Minnesota's Damarius Travis breaks up a pass intended for Northwestern's Dan Vitale during the Gophers' 20-17 victory Saturday. Northwestern was a 121/2-point favorite, but ended up losing its third game in a row. (John J. Kim / Associated Press)
Two weeks ago, Northwestern was unbeaten and holding a fourth-quarter lead at home over Ohio State. A packed house at Ryan Field was going crazy and a national-television audience was watching.
But boy, how quickly things have changed for the Wildcats.
Ohio State rallied to win that game, Northwestern went on the road the next week and got throttled by Wisconsin, and to cap off a most disappointing stretch, the Wildcats lost at home on Saturday to Minnesota.
Quarterback Trevor Siemian, on his own with Kain Colter injured, threw an interception that was returned for a touchdown and fumbled on back-to-back plays as the Gophers held on for a 20-17 victory.
Three Big Ten games, three losses for a team that looked like it had as good a chance as any to win the Legends Division and play in the conference title game. Instead, they are wondering what is left to salvage of a once-promising season.
“Disappointing, disappointing,” Northwestern coach Pat Fitzgerald said. “(Colter) is a dynamic playmaker. Not to have that type of weapon hurts, but there’s no excuses. Guys have to make the plays that winners make.
“I don’t have a magic pill or phrase to make (Siemian) feel any better, and not just him, everyone on our team. It’s gonna hurt. You can’t turn it over and expect to win. The football gods upstairs aren’t going to let you do that.”
And it appears they aren’t going to let the Wildcats up from what is quickly turning into a miserable season. The losses out of the division were tough enough, but with games still looming against the other Legends contenders — Nebraska, Michigan and Michigan State — letting one get away against a double-digit underdog could prove to be critical.
Consider the fact Northwestern also has road games against Iowa and Illinois, and just becoming bowl eligible could start to become an issue.
“We have to play better,” linebacker Collin Ellis said. “We know we’re a good team. We just have to play better in all phases. Right now, it’s a bad taste in our mouths. As hard as we practiced last week, we have to practice that much harder this week.”
Two road games are next — at Iowa and Nebraska — and those games will tell a lot about the character o the Wildcats.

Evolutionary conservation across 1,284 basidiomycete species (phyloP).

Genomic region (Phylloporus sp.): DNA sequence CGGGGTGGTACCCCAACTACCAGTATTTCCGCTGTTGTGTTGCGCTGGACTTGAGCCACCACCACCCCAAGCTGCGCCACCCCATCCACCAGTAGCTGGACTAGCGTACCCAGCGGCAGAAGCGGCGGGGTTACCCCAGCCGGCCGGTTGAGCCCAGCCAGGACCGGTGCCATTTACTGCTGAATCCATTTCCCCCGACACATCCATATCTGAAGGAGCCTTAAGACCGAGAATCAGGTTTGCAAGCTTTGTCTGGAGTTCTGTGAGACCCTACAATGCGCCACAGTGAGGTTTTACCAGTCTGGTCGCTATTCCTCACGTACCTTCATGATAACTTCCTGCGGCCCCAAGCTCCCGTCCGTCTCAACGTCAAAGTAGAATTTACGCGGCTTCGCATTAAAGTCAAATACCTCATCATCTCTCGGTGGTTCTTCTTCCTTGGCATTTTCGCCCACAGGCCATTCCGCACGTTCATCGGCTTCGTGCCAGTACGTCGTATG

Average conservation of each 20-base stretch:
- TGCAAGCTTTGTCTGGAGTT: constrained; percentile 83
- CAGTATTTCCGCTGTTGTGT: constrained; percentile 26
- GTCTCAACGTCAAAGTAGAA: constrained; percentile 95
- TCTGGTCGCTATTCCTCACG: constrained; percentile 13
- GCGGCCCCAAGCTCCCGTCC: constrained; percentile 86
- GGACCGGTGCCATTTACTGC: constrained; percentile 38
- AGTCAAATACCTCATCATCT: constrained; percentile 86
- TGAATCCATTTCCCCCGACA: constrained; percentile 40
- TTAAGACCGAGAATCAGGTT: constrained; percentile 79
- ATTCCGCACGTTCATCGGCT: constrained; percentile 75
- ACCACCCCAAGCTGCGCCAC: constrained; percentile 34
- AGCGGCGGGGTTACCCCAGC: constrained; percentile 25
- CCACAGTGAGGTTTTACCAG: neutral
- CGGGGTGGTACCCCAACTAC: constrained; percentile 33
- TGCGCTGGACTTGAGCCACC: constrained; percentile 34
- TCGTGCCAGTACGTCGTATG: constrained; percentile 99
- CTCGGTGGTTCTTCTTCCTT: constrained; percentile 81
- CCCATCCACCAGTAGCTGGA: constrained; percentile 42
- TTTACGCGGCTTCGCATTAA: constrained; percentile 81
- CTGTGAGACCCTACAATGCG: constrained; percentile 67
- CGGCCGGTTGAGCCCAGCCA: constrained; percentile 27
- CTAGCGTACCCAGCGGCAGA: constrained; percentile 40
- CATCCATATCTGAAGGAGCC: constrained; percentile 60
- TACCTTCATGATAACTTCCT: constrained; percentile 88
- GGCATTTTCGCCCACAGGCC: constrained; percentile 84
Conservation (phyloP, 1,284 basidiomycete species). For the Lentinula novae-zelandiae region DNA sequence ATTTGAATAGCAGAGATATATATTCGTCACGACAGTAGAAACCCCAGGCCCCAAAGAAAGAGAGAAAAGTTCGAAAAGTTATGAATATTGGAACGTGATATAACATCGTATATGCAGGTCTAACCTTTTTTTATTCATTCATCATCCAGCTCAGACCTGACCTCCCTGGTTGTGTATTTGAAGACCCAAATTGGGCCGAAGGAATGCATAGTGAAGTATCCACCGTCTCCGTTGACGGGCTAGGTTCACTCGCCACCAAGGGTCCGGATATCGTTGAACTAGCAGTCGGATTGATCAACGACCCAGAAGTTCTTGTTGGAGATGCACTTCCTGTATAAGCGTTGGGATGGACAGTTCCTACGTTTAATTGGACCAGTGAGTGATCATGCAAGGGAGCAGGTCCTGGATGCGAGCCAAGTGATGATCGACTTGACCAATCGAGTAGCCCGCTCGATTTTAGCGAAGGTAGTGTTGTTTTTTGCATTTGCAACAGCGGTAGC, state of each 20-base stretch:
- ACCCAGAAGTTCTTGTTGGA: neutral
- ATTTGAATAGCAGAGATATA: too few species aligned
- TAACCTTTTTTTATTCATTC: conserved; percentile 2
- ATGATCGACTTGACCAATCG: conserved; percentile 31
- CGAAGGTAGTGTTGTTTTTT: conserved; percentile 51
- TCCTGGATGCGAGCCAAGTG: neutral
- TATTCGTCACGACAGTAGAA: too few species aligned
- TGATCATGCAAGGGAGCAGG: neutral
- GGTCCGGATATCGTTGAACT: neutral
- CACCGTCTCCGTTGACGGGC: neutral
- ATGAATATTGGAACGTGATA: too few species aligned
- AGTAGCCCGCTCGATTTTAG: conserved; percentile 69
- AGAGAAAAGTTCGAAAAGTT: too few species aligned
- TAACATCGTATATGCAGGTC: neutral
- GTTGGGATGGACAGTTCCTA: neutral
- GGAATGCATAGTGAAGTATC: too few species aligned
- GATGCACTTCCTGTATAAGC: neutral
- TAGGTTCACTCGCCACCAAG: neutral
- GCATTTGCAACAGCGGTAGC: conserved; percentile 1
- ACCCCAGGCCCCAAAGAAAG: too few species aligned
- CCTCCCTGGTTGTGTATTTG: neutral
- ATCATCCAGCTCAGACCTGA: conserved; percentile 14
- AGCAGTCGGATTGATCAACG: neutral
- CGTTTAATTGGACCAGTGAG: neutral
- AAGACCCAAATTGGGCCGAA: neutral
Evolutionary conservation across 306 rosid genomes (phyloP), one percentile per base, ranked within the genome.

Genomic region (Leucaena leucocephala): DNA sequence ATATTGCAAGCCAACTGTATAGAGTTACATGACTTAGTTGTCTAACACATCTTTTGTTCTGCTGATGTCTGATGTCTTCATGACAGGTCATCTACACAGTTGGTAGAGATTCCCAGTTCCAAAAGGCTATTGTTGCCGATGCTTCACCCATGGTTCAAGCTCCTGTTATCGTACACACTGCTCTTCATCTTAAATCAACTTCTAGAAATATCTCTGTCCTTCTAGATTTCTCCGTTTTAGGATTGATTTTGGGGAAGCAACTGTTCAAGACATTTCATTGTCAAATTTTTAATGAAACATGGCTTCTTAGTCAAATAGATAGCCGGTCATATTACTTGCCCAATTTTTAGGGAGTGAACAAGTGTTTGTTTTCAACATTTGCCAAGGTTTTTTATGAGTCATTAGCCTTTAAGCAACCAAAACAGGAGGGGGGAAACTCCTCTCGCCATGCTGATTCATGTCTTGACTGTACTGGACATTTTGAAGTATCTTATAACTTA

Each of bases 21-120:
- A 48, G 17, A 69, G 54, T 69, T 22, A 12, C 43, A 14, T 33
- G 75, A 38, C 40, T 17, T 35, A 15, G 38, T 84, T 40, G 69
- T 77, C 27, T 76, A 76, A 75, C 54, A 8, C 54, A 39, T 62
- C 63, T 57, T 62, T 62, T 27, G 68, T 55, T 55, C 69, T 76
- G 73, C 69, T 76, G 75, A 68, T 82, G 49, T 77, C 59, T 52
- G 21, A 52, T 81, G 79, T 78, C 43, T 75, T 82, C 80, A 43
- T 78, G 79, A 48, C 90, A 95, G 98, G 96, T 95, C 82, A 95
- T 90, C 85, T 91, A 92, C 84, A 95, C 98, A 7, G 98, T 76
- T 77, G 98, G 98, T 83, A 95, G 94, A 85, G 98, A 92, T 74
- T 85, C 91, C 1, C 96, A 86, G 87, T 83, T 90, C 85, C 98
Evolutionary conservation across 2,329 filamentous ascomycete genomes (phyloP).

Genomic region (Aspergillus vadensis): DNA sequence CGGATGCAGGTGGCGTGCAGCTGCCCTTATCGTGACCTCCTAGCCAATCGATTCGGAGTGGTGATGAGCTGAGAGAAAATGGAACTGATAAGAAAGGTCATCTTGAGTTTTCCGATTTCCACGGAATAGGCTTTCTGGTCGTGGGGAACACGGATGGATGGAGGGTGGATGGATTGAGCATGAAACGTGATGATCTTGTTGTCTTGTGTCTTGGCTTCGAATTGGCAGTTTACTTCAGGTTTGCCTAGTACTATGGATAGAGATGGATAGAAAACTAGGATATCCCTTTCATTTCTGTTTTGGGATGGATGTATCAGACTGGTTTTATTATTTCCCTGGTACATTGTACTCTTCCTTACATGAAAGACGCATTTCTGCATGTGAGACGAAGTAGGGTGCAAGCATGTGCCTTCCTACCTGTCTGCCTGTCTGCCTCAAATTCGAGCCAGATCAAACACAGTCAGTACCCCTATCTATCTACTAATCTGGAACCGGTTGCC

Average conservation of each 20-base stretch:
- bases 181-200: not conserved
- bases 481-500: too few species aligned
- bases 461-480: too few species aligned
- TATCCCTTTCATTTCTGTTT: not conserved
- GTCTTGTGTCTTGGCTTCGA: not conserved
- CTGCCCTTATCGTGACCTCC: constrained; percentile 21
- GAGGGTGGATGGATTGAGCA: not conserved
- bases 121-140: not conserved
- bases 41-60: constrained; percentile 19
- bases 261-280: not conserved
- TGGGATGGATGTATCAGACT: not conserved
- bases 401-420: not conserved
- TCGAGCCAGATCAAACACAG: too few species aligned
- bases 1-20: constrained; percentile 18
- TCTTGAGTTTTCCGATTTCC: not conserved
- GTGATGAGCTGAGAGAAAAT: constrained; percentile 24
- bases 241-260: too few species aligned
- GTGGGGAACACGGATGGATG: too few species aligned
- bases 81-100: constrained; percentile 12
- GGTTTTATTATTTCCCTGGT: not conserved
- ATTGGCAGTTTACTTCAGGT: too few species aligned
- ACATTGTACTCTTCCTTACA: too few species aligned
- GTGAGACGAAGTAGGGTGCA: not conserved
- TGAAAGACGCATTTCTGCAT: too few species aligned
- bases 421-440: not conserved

“It’s always tough not to be successful,” Fitzgerald said. “I see a team that’s not executing very well right now. We have to look at that. We’ve been pretty explosive offensively. There were some drops, some decisions and choices with the ball. All we have to do is make smart choices and we win a football game.”
Instead, most of Northwestern’s choices have been the wrong ones and winning football games is starting to seem like a distant memory in Evanston.
Gophers rally around Kill
As mystifying as Northwestern’s three-game skid is, Minnesota’s performance on Saturday was downright impressive.
It’s not that the Gophers set the world on fire or are guaranteed another victory the rest of the season, but considering they lost their coach two weeks ago, it wouldn’t have been a stretch to see them go in the tank, especially with a brutal schedule in the last half of the season.
But instead of fold the tent, what did coach Jerry Kill do Saturday? He and his wife jumped in the car and drove to Evanston and watched the Gophers pull off the upset.
“That gave us the little edge we needed,” quarterback Philip Nelson said.
Kill, an epileptic, has been plagued by seizures for years and especially since taking over at Minnesota. He suffered one just before the Michigan game on Oct. 5 and hasn’t been with the team since. It was the fifth time he has suffered a seizure on a game day while coaching the Gophers.
“I was asked if he would watch the game if he wasn’t there; I couldn’t answer it,” said defensive coordinator Tracy Claeys, the acting head coach. “So that’s your answer: He jumps in a car and gets his wife to drive him. But it also shows you, those kids mean a lot to him, they really do.”
There’s still no timetable on when Kill might get back to work, but it’s hard to find a better feel-good story in the Big Ten.
“He told all of us he was proud of us, and that’s the best compliment you can get,” Claeys said. “He’s got a lot of hours a lot of time invested in this, and the other thing that makes this so special, we needed to win a game for the people of Minnesota.”
Where's the defense?
Plenty of defense played at the Big House on Saturday, eh?
What was the most alarming part of the better than 1,300 total yards amassed by the two teams? The 751 allowed by the Hoosiers didn’t set a Big Ten record – only because Indiana’s defense in 2004 managed to be worse. That’s the year Indiana allowed 763 yards in a loss to Purdue.
It was hard to figure if this one was about good offense or bad defense, but I’m leaning toward an issue with both defenses in Michigan’s 63-47 win.
Michigan quarterback Devin Gardner accounted for a school-record 584 yards and Jeremy Gallon set a conference mark with 369 receiving yards. That was a stat Indiana coach Kevin Wilson called “ridiculous.”
But what is ridiculous is that somewhere, someone mistook this for a good game. Sorry, but the complete inability to defend baffles me. You could trip and fall in front of a guy and defend better than these teams did, racking up missed tackles and blown assignments like they were at a premium.
“We’re getting close,” Indiana quarterback Tre Roberson said. “But they scored 63, so we’ve got to score one more.”
Not sure the math adds up there, Tre, but who can keep up when it’s an open door to the end zone?
“We’ll take advantage of the open date,” Wilson said as Indiana takes next week off, “and see what we can do down the stretch.”
They might want to start by remembering it’s not seven-on-seven.